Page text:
The image of youth in late Soviet cinema: Real Youth?
‘The image of youth in late Soviet cinema’ is a series of articles exploring the ways youth was portrayed in Soviet films of perestroika period.
>> Read the previous article: Youth in Search
The 1980s slowly but purposefully were bringing the Soviet Union to its end. Inspired by liberalization tendencies and ideas of perestroika, documentary cinema was a field in which filmmakers were brave enough to explore new topics and offer their deep analysis. Thus documentary has become a vanguard of the Soviet film culture, and was tirelessly injecting truth and reality into the public consciousness. A lot of daring documentary films appeared at that time: Vlast’ Solovetskaia/The Solovki Power (1988), Ispoved’: Hronika otchuzhdeniia/Confession: The Chronicle of Alienation (1988), Stalin s nami?/Is Stalin With Us? (1988), Ploshad’ Revoluicii/Revolution Square (1989), and many more. Vai viegli būt jaunam?/Is it easy to be young?, a 1986 Soviet Latvian documentary film by Juris Podnieks that analyzes contemporary youth’s world view, feelings, life goals and values, could only appear in the mid-1980s. The unprecedented degree of openness offered by the film was a shock-like experience even in the present ideological setting.
The film’s starting point is the concert of Latvian hard-rock band “Pērkons” in Ogre, after which youth energy turns into aggression, and a suburban train is vandalized. The incident is followed by a show trial, during which several youngsters are charged with hooliganism on a selective basis, while the rest walk free. As put by the film’s critic Kiselev: ‘The injustice of the hearing, as presented by Podnieks, is even more striking than the grim sight of the ruined train. To pull one person out of the crowd and send him to jail as a scapegoat: Isn’t that an act of vandalism on the official level?’
The documentary is a patchwork of footage from the concert, the trial, as well as numerous conversations with young people who, to a greater or lesser extent, were affected by the incident. Podnieks films his heroes in the settings that are natural for them, talking to them about their values, fears and hopes for the future. Among them are an amateur film director who is trying to portray his generation with the help of visual metaphors, Afghanistan war veteran, a converted Krishnaite, and many others. The film’s composition is focused on one goal: to let the youth speak. In one episode a young girl sneaks a dress out of a theatre dressing room, puts it on and goes up to the roof where her boyfriend photographs her. Later she is shown being caught and charged with theft. During the questioning, she hides her face from the camera and cries, “I was going to return it that the same night. I just looked so good in it.” Other sequences present similarly poignant stories: A young man, working at the morgue, speaks about his dream of becoming a journalist. “How do you feel here?” asks Podnieks. “Fine,” the young man replies. A group of punk-rock fans is being expelled from the Academy of Fine Arts for “defiant behavior“, that is, for their extravagant clothing and hair styles. Teenagers dressed in long army overcoats and armed with fake rifles are guarding the monument of the Latvian Riflemen, a military formation who defended Lenin and the Soviets during the first communist years. “We’re so ashamed!” one of the youths says. “Everybody is staring at us. We feel like total idiots.” And only the Afghanistan veteran, when asked “Why aren’t you wearing your medal?“, cannot come up with anything to say.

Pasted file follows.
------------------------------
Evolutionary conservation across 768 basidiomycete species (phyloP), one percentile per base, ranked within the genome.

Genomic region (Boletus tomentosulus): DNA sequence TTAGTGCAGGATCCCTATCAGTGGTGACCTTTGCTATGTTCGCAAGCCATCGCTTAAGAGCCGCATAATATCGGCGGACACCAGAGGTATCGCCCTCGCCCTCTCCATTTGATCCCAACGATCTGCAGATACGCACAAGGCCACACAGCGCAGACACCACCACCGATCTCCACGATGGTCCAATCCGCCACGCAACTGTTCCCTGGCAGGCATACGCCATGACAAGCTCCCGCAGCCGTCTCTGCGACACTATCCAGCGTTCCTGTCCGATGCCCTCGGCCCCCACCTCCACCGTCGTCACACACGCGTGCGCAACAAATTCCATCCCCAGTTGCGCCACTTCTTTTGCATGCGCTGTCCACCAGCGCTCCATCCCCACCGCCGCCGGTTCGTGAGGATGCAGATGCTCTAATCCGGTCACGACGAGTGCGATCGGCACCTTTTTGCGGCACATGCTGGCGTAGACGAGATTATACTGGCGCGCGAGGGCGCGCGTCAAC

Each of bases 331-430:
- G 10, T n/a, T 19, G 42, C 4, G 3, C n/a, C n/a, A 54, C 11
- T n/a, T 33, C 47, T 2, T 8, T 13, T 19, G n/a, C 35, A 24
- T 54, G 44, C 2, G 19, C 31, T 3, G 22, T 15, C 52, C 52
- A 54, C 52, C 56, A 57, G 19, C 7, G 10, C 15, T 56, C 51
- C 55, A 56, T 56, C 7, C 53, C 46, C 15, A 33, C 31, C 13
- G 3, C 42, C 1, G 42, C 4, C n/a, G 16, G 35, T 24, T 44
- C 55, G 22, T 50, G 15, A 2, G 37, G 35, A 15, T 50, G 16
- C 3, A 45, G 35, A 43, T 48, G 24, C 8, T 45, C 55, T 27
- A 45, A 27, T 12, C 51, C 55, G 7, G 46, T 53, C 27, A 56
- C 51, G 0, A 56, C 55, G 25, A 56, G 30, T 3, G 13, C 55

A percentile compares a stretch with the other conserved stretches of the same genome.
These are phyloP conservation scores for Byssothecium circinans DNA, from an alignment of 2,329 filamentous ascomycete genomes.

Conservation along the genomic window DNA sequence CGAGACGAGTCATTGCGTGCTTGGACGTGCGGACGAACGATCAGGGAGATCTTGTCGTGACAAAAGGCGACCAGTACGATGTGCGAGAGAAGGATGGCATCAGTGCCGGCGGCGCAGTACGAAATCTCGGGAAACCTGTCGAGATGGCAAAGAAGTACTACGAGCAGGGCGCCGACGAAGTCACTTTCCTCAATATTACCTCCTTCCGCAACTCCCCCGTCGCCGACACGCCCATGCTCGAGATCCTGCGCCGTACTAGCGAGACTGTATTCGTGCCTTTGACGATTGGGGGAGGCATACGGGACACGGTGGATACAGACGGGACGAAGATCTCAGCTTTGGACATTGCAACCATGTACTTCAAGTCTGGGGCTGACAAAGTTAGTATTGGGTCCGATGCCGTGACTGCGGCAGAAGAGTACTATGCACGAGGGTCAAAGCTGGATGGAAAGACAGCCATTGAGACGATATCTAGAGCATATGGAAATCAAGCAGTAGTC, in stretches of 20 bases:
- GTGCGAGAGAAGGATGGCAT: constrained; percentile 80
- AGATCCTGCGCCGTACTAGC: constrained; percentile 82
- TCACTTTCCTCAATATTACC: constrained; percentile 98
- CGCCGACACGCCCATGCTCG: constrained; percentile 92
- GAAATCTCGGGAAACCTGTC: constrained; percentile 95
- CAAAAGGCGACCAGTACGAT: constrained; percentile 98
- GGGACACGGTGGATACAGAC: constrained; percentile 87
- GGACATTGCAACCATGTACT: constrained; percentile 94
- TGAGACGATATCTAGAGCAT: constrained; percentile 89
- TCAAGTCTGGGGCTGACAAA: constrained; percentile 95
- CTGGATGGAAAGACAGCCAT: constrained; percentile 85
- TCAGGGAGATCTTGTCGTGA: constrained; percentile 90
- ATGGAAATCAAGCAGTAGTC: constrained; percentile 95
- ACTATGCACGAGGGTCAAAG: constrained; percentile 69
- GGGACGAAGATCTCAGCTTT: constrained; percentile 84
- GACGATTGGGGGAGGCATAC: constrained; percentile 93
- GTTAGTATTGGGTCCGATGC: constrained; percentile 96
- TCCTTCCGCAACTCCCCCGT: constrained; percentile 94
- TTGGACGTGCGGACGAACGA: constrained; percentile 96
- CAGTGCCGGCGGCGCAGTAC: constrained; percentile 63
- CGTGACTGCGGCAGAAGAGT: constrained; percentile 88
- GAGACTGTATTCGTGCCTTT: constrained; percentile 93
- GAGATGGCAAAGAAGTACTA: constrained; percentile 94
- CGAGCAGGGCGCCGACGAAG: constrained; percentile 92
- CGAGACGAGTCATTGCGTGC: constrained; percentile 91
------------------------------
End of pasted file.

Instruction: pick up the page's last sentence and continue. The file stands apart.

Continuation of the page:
As Lev Anninsky testified, quite unusual atmosphere ruled over the first public screening of the film. The director, Juris Podnieks, held the show at the Moscow Physicists’ Club. Right when the film finished, a cry coming from the audience was heard, “May I ask the director a question?” — “Yes, you may.” – “Do you consider yourself a naive person?” Juris Podnieks answered with an icy voice, “No, I don’t.” The question continued, “I wonder what you were thinking about? Do you really think this kind of film will ever be released?” The person who asked the question was explained that an Art Council meeting has already taken place, and the whole film with no cuts was approved. A heavy silence entered the room, as people were digesting the news. They had no idea how to react, they were not used to it. If the film had been banned, they wouldn’t not feel lost, they would be outraged and would demand glasnost’. But here it was, out in the open, a film about the ”negative phenomenon” of mad youth. The audience kept silent, shocked, and confused. Anninsky saw ”this vacuum of grown-up silence as a response to the wild honesty of the kids on the screen was taken into account by Juris Podnieks in his concept of the film”. He observed that it would have been easier if the authorities had suppressed the film. Then the audience could have complained then that the authorities took away our freedom of speech. But the film was released and there was no way out for the audience – they have to engage in a dialogue with this ”mad youth”.
In a visual motive that runs throughout the film, a man is wandering in a labyrinth of corridors. These images do not belong to Podnieks but to a short film within a film shot by one of his characters, an amateur filmmaker. In the finale, the two films coincide: the man finds light at the end of the labyrinth. Along with other people standing in water, we see a Baltic Sea sunset. The view stupefies the characters and the viewers, and we are not sure if we are to feel hope or despair. In the end, there are no answers to the questions raised by the film. Perhaps there are no answers at all.
Lev Anninsky, ‘Is it easy to be grown up?’ in Russian Critics on the Cinema of Glasnost (Cambridge University Press), pp. 63-65
Alexander Kiselev, ‘Deafening voids’ in Russian Critics on the Cinema of Glasnost (Cambridge University Press), pp. 65-68